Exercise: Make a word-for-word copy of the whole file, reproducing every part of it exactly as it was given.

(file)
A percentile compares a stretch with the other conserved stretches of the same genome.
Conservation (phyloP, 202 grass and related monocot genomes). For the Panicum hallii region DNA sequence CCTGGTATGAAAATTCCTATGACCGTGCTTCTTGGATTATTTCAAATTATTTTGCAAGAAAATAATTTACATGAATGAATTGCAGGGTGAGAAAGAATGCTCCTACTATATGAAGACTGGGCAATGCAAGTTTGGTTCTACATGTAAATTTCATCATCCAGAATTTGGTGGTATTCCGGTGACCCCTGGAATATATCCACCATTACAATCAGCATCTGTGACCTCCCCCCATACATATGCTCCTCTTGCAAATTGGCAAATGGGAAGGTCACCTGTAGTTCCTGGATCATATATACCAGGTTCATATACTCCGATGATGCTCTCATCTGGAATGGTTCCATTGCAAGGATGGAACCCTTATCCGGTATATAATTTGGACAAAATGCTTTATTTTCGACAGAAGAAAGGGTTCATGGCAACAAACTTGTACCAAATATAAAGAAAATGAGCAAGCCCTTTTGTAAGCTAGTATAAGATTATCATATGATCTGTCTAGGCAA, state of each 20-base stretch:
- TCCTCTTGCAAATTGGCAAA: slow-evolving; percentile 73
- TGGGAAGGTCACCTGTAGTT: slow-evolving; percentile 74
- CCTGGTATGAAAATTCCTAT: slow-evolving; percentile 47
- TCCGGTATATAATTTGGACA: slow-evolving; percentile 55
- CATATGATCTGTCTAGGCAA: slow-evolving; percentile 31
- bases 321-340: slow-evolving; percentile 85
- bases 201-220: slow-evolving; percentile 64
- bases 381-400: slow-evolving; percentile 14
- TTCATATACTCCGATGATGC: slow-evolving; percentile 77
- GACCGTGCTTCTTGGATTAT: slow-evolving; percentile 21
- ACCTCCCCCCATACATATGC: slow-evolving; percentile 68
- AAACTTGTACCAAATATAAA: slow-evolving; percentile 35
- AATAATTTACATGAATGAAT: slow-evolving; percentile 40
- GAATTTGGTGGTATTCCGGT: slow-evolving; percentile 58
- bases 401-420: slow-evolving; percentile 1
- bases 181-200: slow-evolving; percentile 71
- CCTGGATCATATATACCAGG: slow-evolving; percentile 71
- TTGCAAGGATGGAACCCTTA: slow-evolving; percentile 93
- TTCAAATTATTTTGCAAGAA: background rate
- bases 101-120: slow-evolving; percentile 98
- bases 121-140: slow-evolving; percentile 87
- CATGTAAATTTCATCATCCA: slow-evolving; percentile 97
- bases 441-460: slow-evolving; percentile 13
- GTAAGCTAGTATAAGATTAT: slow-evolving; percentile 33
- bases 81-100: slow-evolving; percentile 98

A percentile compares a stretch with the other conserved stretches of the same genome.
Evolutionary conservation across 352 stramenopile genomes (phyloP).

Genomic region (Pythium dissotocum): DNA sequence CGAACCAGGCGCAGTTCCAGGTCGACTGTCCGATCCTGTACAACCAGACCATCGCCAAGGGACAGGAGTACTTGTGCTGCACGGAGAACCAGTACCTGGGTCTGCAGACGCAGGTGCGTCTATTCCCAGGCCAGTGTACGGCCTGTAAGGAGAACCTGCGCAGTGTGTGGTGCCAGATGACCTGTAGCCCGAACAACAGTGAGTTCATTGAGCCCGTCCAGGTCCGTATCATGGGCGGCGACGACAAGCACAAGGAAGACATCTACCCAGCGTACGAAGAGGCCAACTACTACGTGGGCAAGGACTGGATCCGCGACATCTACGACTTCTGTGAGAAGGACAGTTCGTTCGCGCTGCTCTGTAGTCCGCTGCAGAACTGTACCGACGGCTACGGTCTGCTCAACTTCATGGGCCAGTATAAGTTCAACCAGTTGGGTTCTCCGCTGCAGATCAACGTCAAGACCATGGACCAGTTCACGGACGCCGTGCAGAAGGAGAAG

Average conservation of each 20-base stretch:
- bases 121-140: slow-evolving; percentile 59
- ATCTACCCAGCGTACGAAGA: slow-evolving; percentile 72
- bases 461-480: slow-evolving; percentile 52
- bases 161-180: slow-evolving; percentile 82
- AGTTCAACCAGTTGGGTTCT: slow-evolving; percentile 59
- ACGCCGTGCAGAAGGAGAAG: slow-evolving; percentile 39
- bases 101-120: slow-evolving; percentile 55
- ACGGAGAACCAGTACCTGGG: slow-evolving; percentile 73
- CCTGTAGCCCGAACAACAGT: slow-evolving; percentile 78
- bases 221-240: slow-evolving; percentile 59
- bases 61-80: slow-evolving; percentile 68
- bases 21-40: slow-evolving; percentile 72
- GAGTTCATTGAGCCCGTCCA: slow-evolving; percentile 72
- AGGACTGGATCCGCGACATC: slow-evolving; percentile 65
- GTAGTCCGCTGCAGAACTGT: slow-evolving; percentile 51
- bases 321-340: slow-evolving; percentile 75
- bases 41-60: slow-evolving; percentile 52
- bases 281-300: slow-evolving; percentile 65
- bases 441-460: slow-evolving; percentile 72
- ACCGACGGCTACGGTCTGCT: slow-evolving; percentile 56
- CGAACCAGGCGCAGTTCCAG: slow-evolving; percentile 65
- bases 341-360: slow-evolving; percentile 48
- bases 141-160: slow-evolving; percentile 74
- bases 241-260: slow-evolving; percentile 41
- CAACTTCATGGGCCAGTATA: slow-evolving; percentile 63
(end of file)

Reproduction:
A percentile compares a stretch with the other conserved stretches of the same genome.
Conservation (phyloP, 202 grass and related monocot genomes). For the Panicum hallii region DNA sequence CCTGGTATGAAAATTCCTATGACCGTGCTTCTTGGATTATTTCAAATTATTTTGCAAGAAAATAATTTACATGAATGAATTGCAGGGTGAGAAAGAATGCTCCTACTATATGAAGACTGGGCAATGCAAGTTTGGTTCTACATGTAAATTTCATCATCCAGAATTTGGTGGTATTCCGGTGACCCCTGGAATATATCCACCATTACAATCAGCATCTGTGACCTCCCCCCATACATATGCTCCTCTTGCAAATTGGCAAATGGGAAGGTCACCTGTAGTTCCTGGATCATATATACCAGGTTCATATACTCCGATGATGCTCTCATCTGGAATGGTTCCATTGCAAGGATGGAACCCTTATCCGGTATATAATTTGGACAAAATGCTTTATTTTCGACAGAAGAAAGGGTTCATGGCAACAAACTTGTACCAAATATAAAGAAAATGAGCAAGCCCTTTTGTAAGCTAGTATAAGATTATCATATGATCTGTCTAGGCAA, state of each 20-base stretch:
- TCCTCTTGCAAATTGGCAAA: slow-evolving; percentile 73
- TGGGAAGGTCACCTGTAGTT: slow-evolving; percentile 74
- CCTGGTATGAAAATTCCTAT: slow-evolving; percentile 47
- TCCGGTATATAATTTGGACA: slow-evolving; percentile 55
- CATATGATCTGTCTAGGCAA: slow-evolving; percentile 31
- bases 321-340: slow-evolving; percentile 85
- bases 201-220: slow-evolving; percentile 64
- bases 381-400: slow-evolving; percentile 14
- TTCATATACTCCGATGATGC: slow-evolving; percentile 77
- GACCGTGCTTCTTGGATTAT: slow-evolving; percentile 21
- ACCTCCCCCCATACATATGC: slow-evolving; percentile 68
- AAACTTGTACCAAATATAAA: slow-evolving; percentile 35
- AATAATTTACATGAATGAAT: slow-evolving; percentile 40
- GAATTTGGTGGTATTCCGGT: slow-evolving; percentile 58
- bases 401-420: slow-evolving; percentile 1
- bases 181-200: slow-evolving; percentile 71
- CCTGGATCATATATACCAGG: slow-evolving; percentile 71
- TTGCAAGGATGGAACCCTTA: slow-evolving; percentile 93
- TTCAAATTATTTTGCAAGAA: background rate
- bases 101-120: slow-evolving; percentile 98
- bases 121-140: slow-evolving; percentile 87
- CATGTAAATTTCATCATCCA: slow-evolving; percentile 97
- bases 441-460: slow-evolving; percentile 13
- GTAAGCTAGTATAAGATTAT: slow-evolving; percentile 33
- bases 81-100: slow-evolving; percentile 98

A percentile compares a stretch with the other conserved stretches of the same genome.
Evolutionary conservation across 352 stramenopile genomes (phyloP).

Genomic region (Pythium dissotocum): DNA sequence CGAACCAGGCGCAGTTCCAGGTCGACTGTCCGATCCTGTACAACCAGACCATCGCCAAGGGACAGGAGTACTTGTGCTGCACGGAGAACCAGTACCTGGGTCTGCAGACGCAGGTGCGTCTATTCCCAGGCCAGTGTACGGCCTGTAAGGAGAACCTGCGCAGTGTGTGGTGCCAGATGACCTGTAGCCCGAACAACAGTGAGTTCATTGAGCCCGTCCAGGTCCGTATCATGGGCGGCGACGACAAGCACAAGGAAGACATCTACCCAGCGTACGAAGAGGCCAACTACTACGTGGGCAAGGACTGGATCCGCGACATCTACGACTTCTGTGAGAAGGACAGTTCGTTCGCGCTGCTCTGTAGTCCGCTGCAGAACTGTACCGACGGCTACGGTCTGCTCAACTTCATGGGCCAGTATAAGTTCAACCAGTTGGGTTCTCCGCTGCAGATCAACGTCAAGACCATGGACCAGTTCACGGACGCCGTGCAGAAGGAGAAG

Average conservation of each 20-base stretch:
- bases 121-140: slow-evolving; percentile 59
- ATCTACCCAGCGTACGAAGA: slow-evolving; percentile 72
- bases 461-480: slow-evolving; percentile 52
- bases 161-180: slow-evolving; percentile 82
- AGTTCAACCAGTTGGGTTCT: slow-evolving; percentile 59
- ACGCCGTGCAGAAGGAGAAG: slow-evolving; percentile 39
- bases 101-120: slow-evolving; percentile 55
- ACGGAGAACCAGTACCTGGG: slow-evolving; percentile 73
- CCTGTAGCCCGAACAACAGT: slow-evolving; percentile 78
- bases 221-240: slow-evolving; percentile 59
- bases 61-80: slow-evolving; percentile 68
- bases 21-40: slow-evolving; percentile 72
- GAGTTCATTGAGCCCGTCCA: slow-evolving; percentile 72
- AGGACTGGATCCGCGACATC: slow-evolving; percentile 65
- GTAGTCCGCTGCAGAACTGT: slow-evolving; percentile 51
- bases 321-340: slow-evolving; percentile 75
- bases 41-60: slow-evolving; percentile 52
- bases 281-300: slow-evolving; percentile 65
- bases 441-460: slow-evolving; percentile 72
- ACCGACGGCTACGGTCTGCT: slow-evolving; percentile 56
- CGAACCAGGCGCAGTTCCAG: slow-evolving; percentile 65
- bases 341-360: slow-evolving; percentile 48
- bases 141-160: slow-evolving; percentile 74
- bases 241-260: slow-evolving; percentile 41
- CAACTTCATGGGCCAGTATA: slow-evolving; percentile 63